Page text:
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Charcoal Burning: Retorts

Image: Charcoal burning in the Wyre Forest. One man is filling a retort and taking wood from two others. On each side of the retort are mounds of ready cut wood. Full bags of charcoal can be seen to the left of the foreground. [Image from: Bewdley Museum, 1930s or 1940s]

12. Charcoal Burning: Retorts (2)

New technology helped to reduce production costs, but even before Mollerat Freres developed the retort in the early 19th century, the market for charcoal was threatened. Charcoal was expensive. It constituted 70% of the cost of iron production, therefore users of charcoal searched for alternatives, especially as deforestation was threatening the supply of wood. In the Black Country, Dud Dudley, the illegitimate son of the Earl of Derby registered a patent for using coal for smelting iron in 1622, but little is known about his method. Abraham Darby I is normally credited with the development of an effective method of coke smelting in Coalbrookdale in the early 18th century, but it took until the end of the century for the discovery to be widely applied. As a result charcoal burning continued for many domestic and industrial applications, but its use for iron smelting declined.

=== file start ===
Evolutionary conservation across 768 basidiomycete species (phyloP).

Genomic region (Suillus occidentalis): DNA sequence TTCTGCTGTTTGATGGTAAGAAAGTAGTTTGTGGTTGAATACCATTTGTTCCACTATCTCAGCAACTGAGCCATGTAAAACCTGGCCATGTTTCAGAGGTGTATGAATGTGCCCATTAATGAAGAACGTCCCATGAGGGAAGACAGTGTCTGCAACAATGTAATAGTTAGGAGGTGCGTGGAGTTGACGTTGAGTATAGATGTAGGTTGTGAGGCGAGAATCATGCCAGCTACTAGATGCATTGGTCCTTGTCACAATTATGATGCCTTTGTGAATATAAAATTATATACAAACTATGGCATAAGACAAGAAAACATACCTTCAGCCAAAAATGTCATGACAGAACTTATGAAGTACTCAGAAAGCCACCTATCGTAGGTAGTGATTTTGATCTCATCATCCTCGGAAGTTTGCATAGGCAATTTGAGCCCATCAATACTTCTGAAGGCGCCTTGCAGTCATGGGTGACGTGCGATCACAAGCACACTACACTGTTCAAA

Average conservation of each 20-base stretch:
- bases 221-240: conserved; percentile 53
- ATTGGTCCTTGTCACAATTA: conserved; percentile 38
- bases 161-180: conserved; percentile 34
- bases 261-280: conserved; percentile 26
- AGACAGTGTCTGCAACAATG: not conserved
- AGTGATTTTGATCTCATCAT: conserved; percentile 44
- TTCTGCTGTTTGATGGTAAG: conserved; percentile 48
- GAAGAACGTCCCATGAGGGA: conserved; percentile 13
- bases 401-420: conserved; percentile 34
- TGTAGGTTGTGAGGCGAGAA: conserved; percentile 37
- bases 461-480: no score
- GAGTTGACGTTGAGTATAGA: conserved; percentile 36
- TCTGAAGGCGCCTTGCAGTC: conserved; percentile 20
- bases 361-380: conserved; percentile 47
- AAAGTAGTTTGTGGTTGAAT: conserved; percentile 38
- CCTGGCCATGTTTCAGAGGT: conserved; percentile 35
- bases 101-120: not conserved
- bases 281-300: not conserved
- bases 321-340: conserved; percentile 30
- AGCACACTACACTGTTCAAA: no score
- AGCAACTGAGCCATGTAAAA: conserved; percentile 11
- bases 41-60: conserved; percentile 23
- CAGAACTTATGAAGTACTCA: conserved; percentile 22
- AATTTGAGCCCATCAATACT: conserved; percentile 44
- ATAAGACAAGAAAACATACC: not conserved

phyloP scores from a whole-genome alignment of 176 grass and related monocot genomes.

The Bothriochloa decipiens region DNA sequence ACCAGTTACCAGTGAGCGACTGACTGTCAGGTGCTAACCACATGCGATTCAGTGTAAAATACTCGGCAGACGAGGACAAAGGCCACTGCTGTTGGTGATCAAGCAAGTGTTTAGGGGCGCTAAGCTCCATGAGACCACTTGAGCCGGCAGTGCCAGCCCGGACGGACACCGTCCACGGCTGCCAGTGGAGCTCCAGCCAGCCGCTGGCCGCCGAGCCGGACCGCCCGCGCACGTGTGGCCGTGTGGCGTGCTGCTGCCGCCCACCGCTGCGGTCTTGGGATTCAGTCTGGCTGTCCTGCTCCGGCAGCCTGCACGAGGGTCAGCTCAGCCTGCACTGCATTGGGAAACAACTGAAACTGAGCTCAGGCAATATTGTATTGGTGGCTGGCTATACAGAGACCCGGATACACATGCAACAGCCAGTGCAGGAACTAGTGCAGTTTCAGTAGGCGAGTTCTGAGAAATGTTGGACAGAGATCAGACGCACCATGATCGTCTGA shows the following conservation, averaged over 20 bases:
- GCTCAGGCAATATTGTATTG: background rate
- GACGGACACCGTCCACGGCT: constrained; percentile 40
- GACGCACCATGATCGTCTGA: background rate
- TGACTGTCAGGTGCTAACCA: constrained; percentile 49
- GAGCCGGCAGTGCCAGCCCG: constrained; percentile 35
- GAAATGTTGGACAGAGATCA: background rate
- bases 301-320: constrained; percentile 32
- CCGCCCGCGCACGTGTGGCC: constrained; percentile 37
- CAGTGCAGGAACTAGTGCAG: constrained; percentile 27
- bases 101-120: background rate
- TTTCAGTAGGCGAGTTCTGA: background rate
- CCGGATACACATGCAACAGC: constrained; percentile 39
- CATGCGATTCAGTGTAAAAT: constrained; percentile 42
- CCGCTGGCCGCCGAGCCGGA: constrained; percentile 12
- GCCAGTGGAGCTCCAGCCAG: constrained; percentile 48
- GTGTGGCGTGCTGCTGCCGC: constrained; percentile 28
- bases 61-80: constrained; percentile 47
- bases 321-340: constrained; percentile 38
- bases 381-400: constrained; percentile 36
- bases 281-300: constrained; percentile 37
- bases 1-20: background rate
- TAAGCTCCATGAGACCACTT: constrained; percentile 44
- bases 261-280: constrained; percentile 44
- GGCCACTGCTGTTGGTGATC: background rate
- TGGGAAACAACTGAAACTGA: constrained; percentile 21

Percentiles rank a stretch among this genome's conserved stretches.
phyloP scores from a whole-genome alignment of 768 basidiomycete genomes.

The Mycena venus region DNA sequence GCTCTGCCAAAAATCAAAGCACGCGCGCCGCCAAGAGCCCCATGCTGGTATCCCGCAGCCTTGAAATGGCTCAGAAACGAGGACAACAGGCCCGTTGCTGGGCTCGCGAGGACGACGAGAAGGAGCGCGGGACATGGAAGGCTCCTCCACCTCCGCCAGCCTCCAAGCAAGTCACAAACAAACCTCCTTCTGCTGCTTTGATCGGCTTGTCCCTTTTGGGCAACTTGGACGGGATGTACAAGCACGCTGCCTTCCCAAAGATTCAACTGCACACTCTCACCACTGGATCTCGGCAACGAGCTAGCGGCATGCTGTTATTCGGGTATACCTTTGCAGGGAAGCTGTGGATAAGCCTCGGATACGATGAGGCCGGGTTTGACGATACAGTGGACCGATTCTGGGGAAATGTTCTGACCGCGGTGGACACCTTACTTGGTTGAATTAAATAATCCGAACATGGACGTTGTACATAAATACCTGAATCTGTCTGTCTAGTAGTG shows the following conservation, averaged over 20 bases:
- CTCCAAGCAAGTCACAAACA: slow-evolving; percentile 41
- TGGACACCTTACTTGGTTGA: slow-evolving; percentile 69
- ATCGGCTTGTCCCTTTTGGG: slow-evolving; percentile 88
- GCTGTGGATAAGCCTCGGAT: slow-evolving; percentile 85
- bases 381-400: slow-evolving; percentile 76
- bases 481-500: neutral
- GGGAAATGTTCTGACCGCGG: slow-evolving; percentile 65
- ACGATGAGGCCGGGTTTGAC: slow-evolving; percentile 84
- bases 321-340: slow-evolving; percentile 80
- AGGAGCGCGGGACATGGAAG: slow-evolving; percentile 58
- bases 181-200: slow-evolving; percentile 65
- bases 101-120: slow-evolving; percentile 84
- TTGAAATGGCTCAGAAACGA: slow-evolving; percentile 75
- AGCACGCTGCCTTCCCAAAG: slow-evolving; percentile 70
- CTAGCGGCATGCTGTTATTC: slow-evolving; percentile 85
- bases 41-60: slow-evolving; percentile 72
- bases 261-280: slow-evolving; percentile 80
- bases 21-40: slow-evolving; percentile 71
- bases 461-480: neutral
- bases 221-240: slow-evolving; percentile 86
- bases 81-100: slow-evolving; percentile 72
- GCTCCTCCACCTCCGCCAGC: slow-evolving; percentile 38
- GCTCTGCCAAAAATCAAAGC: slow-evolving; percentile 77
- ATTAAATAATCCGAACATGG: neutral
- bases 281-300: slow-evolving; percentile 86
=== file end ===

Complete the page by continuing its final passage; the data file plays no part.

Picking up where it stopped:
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Image courtesy of: Wyre Forest District Council
Donor ref: 19 B4

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